One of Bud's friends called him last May. He was going to write an article for the Corning High School Alumni News and wanted to check his memories with Bud's as well as to ask if it was okay with him to use his name in the article.
The title of Bob's Alumni News piece was Lakeside Dragway. He started out talking about high school graduation and how some of the kids would be leaving Corning, others getting married, some finding jobs locally just waiting until Uncle Sam sent them notice that their number was up.
From the article: "This is 1963, what is there to do for entertainment? You are too young to go to a bar. You can stay home and watch TV with mom and dad on the black and white TV with three channels. You can go on a date, if you have a girlfriend, or hang out and ride around with your friends. Another option is you can drag race!
Now comes the problem. Where, in hilly southwest Iowa do you find a flat piece of paved road with racing specifications? It needs to be fairly close to town but not too close to a farmhouse. What you are doing is illegal and the adults in close proximity may not view this as harmless fun and call the police. The first place we found was a couple miles north of town on Highway 148."
Highway 148 is a state highway. As Bob pointed out in his article the problem was too much traffic. They needed to find a better place. The following spring they found a spot on the newly paved Corning-Carl road. It was a county farm-to-market road, less traveled.
"There is a flat piece of road just below the dam at Lake Binder. Our first problem was to measure the 1320 feet for an official drag strip length. As luck would have it my very good friend and fellow '63 classmate, Bud Schaffer, was working that summer for the Adams County Survey Crew. He 'borrowed' a 100-foot surveyor's tape and we proceeded to mark off a quarter mile. I was working at Harrison's DX Gas Station and had access to cement paint.
Late on a warm spring night Bud and I marked out the quarter mile. We painted the start and finish lines on the pavement. We figured that if we did it late at night it would be unlikely that anyone would drive through the wet paint. We went out the next night and sure enough, there was our masterpiece. Then we broke in the new strip by burning tires at the starting line. For years after that you could tell the starting line by the multitude of black tire marks on the highway. We had created a nearly perfect drag strip. It was close to town, very little traffic, and an accurately marked quarter mile. We had successfully created, Lakeside Dragway!"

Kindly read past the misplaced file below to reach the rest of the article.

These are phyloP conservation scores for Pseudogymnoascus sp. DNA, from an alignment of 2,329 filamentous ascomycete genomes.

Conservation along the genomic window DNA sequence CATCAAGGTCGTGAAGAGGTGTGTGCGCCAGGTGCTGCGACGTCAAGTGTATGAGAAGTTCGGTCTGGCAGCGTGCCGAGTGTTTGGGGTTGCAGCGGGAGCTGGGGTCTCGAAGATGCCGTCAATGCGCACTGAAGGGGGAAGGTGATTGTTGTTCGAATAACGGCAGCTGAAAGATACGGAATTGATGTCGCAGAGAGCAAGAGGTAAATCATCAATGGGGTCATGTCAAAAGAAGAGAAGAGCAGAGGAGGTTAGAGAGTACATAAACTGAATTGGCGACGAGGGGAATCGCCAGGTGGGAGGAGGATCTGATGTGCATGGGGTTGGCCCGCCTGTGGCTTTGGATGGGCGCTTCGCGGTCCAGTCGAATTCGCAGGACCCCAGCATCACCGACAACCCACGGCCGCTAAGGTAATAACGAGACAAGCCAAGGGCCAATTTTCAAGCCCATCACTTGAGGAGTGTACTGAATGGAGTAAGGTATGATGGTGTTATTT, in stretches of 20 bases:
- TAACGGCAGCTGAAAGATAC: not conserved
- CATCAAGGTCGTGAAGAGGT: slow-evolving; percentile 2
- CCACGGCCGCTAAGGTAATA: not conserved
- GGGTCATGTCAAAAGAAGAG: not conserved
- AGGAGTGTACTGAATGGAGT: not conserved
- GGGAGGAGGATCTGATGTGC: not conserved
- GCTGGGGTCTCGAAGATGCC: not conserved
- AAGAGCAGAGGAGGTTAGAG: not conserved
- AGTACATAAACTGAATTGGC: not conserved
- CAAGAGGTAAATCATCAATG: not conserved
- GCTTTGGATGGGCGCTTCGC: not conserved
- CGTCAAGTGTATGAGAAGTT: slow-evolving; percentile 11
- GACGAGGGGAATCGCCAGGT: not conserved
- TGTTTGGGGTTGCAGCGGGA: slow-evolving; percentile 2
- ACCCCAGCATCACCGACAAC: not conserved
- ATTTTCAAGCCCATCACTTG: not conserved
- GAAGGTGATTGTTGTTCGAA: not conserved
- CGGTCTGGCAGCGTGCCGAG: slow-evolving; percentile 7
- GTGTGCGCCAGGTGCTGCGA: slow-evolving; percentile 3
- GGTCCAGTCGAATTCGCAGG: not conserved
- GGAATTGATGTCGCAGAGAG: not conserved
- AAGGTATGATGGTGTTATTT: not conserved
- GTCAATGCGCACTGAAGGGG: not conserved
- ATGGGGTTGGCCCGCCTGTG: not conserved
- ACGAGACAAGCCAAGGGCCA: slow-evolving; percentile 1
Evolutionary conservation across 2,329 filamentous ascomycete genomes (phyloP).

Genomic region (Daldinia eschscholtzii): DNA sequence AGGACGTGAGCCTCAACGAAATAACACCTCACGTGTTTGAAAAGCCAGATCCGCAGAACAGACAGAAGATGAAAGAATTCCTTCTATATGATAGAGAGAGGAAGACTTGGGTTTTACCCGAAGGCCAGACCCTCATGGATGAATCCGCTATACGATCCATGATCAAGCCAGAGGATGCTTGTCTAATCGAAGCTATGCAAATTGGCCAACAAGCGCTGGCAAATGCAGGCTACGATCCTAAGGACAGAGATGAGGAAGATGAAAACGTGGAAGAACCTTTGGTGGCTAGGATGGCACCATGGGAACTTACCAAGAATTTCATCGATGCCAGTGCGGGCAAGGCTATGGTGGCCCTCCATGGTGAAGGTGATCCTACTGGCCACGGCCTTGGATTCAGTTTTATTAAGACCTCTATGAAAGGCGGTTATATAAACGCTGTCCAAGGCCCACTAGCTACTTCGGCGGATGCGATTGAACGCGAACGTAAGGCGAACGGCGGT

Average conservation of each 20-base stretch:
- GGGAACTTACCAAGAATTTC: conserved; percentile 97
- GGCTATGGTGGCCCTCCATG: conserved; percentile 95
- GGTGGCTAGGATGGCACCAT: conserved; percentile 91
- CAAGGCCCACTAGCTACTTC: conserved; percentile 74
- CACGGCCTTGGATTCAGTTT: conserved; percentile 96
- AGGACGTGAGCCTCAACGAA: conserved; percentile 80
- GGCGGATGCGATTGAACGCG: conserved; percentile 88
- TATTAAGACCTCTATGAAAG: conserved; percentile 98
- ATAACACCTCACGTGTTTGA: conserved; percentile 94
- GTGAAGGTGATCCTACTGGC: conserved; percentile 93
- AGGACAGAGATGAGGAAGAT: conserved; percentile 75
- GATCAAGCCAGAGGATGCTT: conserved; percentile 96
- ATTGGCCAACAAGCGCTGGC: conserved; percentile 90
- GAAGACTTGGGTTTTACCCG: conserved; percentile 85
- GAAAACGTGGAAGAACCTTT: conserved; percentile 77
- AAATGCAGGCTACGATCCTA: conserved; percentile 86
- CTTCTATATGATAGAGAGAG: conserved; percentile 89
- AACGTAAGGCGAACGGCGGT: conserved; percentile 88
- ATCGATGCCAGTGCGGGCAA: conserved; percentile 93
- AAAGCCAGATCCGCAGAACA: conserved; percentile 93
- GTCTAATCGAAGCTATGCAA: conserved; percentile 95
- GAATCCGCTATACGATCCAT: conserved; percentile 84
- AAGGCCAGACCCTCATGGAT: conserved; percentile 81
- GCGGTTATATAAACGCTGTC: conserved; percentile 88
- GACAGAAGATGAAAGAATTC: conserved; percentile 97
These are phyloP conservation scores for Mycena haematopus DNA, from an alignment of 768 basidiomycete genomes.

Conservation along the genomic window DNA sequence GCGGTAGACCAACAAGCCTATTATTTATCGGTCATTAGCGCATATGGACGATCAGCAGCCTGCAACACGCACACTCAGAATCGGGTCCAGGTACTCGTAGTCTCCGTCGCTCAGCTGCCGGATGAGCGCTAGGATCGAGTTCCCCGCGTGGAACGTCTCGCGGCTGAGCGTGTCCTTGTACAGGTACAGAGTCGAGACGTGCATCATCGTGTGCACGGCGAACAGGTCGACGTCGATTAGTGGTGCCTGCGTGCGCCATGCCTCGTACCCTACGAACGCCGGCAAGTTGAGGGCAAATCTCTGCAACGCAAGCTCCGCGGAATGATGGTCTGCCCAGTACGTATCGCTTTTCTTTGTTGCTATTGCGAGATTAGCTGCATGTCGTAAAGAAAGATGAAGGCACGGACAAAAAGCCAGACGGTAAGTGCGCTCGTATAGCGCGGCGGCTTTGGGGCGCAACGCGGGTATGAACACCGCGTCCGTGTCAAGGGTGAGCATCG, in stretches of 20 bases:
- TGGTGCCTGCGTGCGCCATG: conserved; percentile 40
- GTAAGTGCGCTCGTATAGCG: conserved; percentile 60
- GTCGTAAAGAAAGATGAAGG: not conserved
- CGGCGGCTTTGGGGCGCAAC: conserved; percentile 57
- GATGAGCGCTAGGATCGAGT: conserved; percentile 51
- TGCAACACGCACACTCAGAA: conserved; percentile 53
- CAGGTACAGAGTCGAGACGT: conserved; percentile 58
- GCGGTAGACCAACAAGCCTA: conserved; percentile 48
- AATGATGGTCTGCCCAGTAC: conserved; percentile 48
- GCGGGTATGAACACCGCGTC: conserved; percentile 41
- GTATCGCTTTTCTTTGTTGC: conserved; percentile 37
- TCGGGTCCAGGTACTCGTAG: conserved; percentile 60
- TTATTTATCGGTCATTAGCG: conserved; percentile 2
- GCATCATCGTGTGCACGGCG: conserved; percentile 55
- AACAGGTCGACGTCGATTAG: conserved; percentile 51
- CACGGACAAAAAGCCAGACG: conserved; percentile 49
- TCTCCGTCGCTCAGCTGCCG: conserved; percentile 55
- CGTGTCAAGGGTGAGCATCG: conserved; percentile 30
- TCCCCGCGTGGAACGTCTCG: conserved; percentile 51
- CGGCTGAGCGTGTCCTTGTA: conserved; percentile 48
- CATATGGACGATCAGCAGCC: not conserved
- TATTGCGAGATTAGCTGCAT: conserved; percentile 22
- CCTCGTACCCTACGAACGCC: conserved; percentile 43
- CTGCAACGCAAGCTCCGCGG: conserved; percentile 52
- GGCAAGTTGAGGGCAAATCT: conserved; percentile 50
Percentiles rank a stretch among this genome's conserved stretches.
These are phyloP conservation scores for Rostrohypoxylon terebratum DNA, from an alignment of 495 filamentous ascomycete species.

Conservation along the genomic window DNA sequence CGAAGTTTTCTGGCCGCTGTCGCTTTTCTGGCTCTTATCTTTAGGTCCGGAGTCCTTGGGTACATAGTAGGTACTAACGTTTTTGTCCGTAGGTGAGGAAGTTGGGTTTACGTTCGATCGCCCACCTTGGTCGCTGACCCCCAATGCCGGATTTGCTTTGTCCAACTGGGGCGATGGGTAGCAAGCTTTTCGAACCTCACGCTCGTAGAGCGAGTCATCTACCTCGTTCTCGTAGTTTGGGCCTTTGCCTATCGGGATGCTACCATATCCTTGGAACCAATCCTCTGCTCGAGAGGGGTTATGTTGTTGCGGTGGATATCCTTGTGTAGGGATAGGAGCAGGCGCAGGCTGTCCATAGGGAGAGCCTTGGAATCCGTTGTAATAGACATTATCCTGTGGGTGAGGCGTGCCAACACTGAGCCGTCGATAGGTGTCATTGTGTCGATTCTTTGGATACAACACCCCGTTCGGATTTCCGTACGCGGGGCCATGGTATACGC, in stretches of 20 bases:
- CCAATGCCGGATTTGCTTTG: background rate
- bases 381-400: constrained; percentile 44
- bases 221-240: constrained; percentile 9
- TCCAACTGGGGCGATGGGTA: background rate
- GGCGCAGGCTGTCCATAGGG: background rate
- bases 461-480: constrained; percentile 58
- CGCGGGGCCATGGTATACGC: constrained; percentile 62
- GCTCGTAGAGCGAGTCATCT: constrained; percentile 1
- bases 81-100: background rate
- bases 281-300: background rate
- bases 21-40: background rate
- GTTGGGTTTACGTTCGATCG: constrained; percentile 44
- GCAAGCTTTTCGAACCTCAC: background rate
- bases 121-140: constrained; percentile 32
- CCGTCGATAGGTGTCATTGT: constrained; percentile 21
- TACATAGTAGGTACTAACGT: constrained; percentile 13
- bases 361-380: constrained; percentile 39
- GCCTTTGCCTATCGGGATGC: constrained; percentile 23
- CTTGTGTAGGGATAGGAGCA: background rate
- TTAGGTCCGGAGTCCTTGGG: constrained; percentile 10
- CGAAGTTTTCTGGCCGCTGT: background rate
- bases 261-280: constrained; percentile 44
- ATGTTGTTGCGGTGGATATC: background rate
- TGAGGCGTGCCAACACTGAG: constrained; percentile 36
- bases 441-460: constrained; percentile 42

(Bob's '61 Ford similar to this.)
(Bud's '56 Ford looked like this.)
Bud and Bob shared many good times together. Their road trips were legendary. I remember Bud telling about the time they took off for Indianapolis for the Summer National Drag Races. They were driving along when on the radio they heard that Janis Joplin was going to be appearing at the Texas International Pop Festival. They made a sharp right turn. Twelve hours later they were in Texas.
Bob ended up going to college in Nebraska and then becoming a school teacher in the central part of that state. His parents and brother still lived in Corning, so Bud would see him occasionally. I witnessed their friendship first hand at their 25th class reunion. There was a lot of story-telling and laughter.
Last Wednesday Bob's sister-in-law called to tell Bud that Bob was in the hospital at Lincoln. She told him that Bob wanted to talk to him. Would Bud call him? He did, but Bob wasn't able to talk too much. He just wanted to ask a favor of Bud and tell him that he was terminally ill. He was going to go home to die. We figured he had a few weeks left to live. But yesterday morning Bud got a call that he had passed away in the night.
Oh, that favor Bob asked of Bud? "Will you scatter my ashes at Lakeside Dragway?"